Microsoft has expanded its patent-licensing deal with Taiwanese hardware maker Asus. The revised terms will permit Asus to pre-install Microsoft’s Office productivity suite on its Android smartphones and tablets. Conversely, Microsoft also gains access to Asus’ patent portfolio.
As The Verge points out, Samsung became one of the first Android partners to bundle Microsoft apps on select devices. The Galaxy S6, for example, includes a Microsoft folder loaded with Skype, OneDrive and OneNote. Dell followed suit shortly after as did both LG and Sony.
In total, there are now over 30 device makers actively pre-installing Microsoft products on Android-powered hardware.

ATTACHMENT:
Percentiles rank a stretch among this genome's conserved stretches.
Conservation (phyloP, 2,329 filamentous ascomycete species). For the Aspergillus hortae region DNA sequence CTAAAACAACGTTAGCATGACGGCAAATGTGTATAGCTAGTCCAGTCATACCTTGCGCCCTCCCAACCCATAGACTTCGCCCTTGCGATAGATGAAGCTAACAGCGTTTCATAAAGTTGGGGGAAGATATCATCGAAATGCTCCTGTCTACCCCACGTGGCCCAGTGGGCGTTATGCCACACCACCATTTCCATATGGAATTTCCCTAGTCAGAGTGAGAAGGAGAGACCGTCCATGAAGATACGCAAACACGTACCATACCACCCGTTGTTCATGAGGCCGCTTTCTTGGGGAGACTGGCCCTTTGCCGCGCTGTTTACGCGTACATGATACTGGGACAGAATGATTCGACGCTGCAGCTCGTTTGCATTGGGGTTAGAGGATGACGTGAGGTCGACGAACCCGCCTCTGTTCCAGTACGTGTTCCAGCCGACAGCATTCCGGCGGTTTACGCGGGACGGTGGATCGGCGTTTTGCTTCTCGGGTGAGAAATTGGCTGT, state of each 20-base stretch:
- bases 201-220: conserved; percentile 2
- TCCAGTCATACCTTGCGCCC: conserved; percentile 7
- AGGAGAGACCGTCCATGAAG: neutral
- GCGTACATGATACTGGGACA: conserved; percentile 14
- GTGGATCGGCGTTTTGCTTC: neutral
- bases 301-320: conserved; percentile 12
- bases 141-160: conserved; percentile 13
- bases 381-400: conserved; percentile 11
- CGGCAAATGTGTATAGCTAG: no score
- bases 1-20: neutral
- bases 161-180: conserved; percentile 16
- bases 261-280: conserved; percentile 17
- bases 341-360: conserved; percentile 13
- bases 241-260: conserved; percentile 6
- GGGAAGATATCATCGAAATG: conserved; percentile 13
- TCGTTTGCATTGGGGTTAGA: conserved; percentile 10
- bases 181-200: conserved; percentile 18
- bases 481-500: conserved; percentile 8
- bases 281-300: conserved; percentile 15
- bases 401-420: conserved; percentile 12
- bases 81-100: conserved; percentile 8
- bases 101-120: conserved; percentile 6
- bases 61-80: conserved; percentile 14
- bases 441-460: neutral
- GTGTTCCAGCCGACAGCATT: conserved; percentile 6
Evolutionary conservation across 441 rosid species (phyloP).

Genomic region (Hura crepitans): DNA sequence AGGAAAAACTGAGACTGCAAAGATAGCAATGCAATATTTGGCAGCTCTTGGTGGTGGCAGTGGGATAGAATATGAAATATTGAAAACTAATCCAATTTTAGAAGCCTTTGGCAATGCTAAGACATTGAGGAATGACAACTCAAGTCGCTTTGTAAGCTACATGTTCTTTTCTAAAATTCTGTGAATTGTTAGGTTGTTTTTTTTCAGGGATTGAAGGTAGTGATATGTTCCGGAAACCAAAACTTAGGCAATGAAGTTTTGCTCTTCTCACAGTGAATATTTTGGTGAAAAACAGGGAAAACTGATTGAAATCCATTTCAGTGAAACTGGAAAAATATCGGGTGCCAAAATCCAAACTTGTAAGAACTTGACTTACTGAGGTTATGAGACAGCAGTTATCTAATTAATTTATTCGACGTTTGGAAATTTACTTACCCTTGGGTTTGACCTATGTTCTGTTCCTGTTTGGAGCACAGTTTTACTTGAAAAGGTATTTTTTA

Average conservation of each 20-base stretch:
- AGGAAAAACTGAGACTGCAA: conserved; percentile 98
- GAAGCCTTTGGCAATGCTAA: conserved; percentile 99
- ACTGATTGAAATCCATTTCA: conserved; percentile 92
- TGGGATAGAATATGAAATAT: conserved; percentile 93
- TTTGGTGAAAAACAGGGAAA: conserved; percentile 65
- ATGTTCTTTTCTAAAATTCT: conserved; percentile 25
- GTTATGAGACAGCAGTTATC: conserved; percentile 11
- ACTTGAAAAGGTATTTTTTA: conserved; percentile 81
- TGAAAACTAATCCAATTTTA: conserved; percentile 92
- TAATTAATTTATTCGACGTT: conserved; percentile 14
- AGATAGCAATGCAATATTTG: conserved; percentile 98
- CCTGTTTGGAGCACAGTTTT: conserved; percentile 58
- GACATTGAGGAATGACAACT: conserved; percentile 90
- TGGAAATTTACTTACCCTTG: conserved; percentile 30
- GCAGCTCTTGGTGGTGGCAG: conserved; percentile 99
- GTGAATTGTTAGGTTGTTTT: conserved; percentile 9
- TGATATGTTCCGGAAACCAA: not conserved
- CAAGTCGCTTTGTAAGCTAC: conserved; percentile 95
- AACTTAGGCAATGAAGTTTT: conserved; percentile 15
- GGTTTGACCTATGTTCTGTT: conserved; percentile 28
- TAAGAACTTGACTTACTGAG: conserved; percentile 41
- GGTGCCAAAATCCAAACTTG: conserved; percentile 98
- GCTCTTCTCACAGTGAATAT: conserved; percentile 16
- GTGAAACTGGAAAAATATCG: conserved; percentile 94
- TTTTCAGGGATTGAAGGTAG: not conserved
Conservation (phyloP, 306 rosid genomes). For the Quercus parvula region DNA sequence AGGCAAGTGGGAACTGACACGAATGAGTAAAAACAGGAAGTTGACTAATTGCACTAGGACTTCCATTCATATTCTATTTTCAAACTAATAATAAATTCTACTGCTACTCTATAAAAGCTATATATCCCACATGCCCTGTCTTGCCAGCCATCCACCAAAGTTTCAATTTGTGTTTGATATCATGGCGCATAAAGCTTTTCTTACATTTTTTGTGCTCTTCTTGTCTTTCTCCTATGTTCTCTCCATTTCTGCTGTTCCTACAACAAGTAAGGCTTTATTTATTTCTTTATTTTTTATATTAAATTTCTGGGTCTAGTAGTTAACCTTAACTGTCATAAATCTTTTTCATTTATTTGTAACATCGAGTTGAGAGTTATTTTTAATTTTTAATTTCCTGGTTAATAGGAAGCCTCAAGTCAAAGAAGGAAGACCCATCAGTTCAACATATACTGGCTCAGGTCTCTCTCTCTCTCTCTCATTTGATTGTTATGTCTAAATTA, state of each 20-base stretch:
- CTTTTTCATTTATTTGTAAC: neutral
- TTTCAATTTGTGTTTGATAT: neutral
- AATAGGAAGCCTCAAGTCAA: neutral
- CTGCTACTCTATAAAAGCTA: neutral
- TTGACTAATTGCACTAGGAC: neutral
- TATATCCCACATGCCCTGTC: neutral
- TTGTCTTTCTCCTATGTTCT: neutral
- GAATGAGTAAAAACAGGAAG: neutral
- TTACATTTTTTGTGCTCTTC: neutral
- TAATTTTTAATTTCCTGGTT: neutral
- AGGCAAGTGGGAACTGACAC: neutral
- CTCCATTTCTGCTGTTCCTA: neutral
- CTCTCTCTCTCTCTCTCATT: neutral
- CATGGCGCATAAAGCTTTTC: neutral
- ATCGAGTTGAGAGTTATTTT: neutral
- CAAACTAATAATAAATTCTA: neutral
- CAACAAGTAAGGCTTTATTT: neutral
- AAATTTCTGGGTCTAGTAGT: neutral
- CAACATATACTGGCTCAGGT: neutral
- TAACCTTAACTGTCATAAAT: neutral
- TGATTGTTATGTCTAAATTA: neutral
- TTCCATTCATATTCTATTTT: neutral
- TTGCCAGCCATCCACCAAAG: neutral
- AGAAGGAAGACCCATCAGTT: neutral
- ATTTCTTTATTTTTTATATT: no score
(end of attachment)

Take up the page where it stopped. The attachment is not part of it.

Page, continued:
While convenient for some, it’s Microsoft and its partners that come out on top in such deals. Getting your apps on as many devices as possible has obvious benefits and for hardware makers, well, it’s just another check they get to cash at the end of the day.
The strategy is in stark contrast to how Microsoft was run under previous regimes. Before Satya Nadella took over the reins, Microsoft competed directly with Google in the smartphone industry, leveraging its software and services in a bid to attract users to its mobile platform. Now, Microsoft is focused on getting its goods on as many devices as possible, regardless of the platform.
Just yesterday, for example, Microsoft and Google agreed to settle their five-year patent dispute and dismissed nearly 20 active lawsuits across the US and Germany.